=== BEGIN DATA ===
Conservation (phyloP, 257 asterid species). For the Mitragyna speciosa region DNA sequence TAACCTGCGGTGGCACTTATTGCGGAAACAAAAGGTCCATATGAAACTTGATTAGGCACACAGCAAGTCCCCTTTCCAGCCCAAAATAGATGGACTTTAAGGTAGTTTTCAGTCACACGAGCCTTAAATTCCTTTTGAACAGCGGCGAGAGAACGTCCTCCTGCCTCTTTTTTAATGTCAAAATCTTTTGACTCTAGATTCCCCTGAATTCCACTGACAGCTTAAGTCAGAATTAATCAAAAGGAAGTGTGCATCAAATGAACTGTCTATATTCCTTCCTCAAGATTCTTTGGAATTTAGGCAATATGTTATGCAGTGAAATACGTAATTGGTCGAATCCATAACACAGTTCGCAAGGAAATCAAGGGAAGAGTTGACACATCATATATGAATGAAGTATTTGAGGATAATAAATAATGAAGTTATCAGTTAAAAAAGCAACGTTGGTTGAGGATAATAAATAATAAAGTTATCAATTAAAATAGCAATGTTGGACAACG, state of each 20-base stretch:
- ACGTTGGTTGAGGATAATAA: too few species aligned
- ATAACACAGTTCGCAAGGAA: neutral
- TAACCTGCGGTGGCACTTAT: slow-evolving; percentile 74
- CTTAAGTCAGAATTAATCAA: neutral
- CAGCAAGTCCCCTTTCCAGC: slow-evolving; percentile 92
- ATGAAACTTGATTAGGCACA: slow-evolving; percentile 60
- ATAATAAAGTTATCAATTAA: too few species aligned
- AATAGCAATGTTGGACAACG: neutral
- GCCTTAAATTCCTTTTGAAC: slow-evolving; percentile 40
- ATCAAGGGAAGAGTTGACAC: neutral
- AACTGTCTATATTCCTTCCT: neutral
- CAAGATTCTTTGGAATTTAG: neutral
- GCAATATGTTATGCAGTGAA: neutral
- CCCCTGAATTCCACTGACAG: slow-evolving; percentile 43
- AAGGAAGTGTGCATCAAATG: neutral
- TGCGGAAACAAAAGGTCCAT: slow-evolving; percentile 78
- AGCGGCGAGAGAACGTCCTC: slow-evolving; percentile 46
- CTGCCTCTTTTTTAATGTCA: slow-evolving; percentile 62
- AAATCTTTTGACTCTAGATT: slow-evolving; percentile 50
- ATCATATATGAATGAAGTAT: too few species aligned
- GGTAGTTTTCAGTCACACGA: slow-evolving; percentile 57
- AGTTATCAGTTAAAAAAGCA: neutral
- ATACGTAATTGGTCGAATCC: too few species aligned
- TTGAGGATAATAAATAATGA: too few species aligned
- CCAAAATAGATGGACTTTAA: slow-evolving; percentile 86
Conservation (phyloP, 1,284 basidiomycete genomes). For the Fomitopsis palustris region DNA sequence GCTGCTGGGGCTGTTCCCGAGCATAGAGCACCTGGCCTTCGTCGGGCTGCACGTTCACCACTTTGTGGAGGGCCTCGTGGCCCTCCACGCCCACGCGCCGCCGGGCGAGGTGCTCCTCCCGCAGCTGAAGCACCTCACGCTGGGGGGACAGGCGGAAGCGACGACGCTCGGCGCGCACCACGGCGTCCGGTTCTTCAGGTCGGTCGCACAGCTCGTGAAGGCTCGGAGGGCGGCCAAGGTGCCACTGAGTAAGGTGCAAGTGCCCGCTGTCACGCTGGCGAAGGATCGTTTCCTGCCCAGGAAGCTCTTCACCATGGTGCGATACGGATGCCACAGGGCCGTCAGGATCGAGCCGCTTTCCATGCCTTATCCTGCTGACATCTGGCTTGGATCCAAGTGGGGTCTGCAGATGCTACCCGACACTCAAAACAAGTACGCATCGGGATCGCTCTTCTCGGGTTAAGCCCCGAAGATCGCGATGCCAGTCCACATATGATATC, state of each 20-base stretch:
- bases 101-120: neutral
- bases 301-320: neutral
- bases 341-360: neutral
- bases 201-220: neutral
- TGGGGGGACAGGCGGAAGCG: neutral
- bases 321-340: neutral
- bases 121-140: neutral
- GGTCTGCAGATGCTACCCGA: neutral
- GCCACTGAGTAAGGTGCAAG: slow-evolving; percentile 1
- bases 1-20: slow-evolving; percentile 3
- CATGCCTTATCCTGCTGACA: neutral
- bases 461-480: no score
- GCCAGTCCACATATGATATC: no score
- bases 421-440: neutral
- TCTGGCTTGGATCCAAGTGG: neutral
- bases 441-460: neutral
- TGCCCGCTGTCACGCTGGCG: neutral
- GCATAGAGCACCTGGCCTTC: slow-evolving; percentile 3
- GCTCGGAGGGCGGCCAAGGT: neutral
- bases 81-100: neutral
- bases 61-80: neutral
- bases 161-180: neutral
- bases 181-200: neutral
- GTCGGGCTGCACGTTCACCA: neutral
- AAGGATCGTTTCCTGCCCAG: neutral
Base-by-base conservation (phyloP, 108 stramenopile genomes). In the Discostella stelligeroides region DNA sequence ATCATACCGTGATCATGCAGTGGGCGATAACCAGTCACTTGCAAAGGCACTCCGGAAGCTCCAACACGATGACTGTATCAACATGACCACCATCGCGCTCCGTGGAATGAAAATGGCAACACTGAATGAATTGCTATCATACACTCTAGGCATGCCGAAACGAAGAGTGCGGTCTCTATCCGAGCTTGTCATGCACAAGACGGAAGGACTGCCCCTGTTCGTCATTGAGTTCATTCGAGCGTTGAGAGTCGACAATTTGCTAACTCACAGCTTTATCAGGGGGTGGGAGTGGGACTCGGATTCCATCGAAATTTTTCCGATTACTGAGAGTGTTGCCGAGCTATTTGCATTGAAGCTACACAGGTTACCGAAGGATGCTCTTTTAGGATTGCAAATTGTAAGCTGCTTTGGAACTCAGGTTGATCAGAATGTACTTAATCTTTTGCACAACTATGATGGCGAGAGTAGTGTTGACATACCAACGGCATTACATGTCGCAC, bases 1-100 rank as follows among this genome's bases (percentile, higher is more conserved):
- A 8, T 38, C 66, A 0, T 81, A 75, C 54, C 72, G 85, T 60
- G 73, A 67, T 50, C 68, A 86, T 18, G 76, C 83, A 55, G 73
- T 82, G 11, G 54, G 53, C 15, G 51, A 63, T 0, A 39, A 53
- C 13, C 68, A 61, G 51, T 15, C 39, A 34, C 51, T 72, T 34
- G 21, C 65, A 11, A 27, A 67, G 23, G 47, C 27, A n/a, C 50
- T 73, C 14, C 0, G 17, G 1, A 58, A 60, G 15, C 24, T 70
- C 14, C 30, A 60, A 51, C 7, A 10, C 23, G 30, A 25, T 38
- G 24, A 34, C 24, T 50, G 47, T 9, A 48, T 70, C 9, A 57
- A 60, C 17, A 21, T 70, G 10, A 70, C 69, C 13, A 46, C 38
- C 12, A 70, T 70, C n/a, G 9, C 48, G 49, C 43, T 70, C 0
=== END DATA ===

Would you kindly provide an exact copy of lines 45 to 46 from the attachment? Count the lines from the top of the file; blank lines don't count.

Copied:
- GCATAGAGCACCTGGCCTTC: slow-evolving; percentile 3
- GCTCGGAGGGCGGCCAAGGT: neutral